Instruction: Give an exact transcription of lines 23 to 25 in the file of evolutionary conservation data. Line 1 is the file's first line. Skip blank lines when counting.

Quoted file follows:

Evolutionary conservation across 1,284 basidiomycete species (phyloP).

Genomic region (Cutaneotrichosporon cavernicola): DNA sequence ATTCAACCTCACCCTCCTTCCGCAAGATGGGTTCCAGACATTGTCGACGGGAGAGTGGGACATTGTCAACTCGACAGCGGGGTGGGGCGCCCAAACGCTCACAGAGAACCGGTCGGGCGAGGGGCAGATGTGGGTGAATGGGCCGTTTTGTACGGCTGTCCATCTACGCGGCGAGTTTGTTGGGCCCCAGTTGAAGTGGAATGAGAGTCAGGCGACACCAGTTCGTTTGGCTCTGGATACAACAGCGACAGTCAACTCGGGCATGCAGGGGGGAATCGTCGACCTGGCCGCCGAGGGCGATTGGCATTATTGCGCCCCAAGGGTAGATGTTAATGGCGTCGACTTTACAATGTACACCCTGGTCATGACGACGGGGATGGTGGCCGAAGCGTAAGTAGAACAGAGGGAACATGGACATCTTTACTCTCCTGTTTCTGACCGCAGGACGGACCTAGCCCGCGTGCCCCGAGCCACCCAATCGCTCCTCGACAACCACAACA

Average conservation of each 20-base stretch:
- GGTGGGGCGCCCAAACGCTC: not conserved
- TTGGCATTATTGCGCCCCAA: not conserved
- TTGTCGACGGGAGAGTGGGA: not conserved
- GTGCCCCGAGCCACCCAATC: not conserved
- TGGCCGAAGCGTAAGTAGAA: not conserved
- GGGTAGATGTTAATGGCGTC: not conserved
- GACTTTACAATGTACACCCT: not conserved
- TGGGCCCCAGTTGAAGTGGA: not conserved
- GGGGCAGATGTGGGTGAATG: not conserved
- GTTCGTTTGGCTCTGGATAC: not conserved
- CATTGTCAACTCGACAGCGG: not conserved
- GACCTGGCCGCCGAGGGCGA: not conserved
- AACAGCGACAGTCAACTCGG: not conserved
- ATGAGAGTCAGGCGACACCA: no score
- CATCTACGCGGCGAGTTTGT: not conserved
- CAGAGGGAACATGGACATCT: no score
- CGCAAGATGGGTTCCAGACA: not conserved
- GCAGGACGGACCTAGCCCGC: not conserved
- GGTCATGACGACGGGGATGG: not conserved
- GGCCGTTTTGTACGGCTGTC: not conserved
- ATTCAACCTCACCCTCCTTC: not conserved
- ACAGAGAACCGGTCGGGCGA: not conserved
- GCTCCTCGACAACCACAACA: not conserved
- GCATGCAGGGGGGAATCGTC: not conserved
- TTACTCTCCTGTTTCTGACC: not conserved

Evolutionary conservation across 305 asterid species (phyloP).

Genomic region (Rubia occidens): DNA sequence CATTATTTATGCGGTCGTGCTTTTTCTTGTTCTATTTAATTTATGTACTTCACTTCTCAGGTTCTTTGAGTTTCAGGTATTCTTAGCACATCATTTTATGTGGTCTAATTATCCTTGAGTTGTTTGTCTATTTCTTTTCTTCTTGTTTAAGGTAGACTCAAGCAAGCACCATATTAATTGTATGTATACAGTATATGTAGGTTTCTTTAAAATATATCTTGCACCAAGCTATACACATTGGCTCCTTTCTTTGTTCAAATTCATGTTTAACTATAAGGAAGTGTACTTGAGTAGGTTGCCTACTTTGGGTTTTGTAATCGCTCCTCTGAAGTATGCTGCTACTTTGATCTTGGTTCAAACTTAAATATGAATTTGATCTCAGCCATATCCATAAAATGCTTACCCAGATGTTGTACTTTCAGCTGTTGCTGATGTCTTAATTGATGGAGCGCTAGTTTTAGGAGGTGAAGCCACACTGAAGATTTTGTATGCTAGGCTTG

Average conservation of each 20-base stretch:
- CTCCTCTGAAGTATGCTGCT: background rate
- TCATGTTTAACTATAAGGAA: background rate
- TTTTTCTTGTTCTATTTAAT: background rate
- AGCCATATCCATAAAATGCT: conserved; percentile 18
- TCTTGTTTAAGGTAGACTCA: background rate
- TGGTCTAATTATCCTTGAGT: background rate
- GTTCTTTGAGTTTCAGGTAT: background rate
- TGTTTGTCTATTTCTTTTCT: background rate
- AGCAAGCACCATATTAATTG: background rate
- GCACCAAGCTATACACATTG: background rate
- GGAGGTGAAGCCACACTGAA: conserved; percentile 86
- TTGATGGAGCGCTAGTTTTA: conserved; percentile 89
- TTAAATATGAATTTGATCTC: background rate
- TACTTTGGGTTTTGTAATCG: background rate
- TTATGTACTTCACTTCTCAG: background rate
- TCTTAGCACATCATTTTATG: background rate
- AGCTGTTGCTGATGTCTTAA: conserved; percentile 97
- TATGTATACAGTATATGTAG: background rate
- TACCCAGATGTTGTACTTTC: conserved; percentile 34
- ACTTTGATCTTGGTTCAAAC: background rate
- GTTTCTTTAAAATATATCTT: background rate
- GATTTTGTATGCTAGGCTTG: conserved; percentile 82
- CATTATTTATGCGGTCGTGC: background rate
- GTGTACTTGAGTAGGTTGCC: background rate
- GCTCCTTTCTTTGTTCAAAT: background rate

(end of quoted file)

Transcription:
- GGCCGTTTTGTACGGCTGTC: not conserved
- ATTCAACCTCACCCTCCTTC: not conserved
- ACAGAGAACCGGTCGGGCGA: not conserved